Which is dangerous influenza or measles

Why measles is so dangerous

The measures are drastic: Rockland County, around 40 kilometers north of the metropolis of New York, decreed on Tuesday that minors who had not been vaccinated against the disease were not allowed to stay in public places for the next 30 days. This also includes local public transport. "We must do everything in our power to end this outbreak," said District Administrator Ed Day. In addition, people who cannot be vaccinated against measles for medical reasons - and children who are too young to be vaccinated - need to be protected. Rockland County's population of around 300,000 has recorded 153 cases of measles. The disease was actually declared eradicated there in 2000. Measles outbreaks have recently occurred in several US regions. The authorities blame the resistance of those who oppose the vaccination.

Worldwide increase in measles cases

At the beginning of March, the UN children's aid organization Unicef ​​sounded the alarm because of the rapidly increasing number of measles cases in some regions of the world. Worldwide, 98 countries had more cases in 2018 than in the previous year. Reports also came from countries that were previously measles-free, including Brazil, where more than 10,000 people were infected with measles last year. Around 13,000 people in the Philippines and more than 76,000 people in Madagascar have been infected with measles since last September. The situation is particularly dramatic in Ukraine, where 24,000 people were infected with the dangerous virus in the first few weeks of this year alone.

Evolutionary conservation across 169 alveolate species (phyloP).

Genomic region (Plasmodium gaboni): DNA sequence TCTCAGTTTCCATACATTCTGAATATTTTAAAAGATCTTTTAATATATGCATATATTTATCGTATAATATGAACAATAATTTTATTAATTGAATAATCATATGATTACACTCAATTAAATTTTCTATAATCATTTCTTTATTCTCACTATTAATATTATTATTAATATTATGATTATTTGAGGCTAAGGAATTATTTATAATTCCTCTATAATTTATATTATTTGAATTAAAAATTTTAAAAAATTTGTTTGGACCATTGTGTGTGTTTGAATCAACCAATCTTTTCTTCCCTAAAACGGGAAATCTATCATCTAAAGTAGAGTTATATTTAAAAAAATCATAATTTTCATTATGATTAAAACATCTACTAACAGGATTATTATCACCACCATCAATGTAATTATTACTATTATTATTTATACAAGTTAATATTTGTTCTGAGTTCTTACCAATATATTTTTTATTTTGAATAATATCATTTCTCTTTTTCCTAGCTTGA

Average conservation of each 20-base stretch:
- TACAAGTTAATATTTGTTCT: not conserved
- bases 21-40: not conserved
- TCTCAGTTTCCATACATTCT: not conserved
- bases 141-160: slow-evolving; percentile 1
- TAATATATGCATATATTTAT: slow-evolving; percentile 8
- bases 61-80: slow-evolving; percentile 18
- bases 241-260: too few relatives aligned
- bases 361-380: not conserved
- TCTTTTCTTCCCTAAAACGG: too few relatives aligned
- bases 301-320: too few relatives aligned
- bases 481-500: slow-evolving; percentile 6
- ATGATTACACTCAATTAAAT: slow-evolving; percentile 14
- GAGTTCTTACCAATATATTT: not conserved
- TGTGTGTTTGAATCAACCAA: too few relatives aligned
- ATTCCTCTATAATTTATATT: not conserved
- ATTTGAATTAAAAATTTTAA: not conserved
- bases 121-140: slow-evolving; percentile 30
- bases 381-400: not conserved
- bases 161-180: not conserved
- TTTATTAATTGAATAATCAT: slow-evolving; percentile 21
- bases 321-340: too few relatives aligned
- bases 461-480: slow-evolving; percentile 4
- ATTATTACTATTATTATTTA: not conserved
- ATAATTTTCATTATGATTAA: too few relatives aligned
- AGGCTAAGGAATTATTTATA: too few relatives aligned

Will vaccination be compulsory - also in Germany?

In Germany, the trend was reversed: According to the Robert Koch Institute, the number of reported cases fell from 929 cases in 2017 to 543 cases last year. Nevertheless, Germany continues to controversially debate the compulsory measles vaccination originally requested in March by the SPD health expert Karl Lauterbach. Most recently, Federal Health Minister Jens Spahn (CDU) advocated compulsory measles vaccination for children of daycare and school age. The advances also met with reservations in their own parties. The health policy spokeswoman for the Union parliamentary group in the Bundestag, Karin Maag (CDU), rejected compulsory vaccination, among other things because there was a lack of knowledge about the benefits of mandatory vaccinations, as they have been introduced in Italy and France.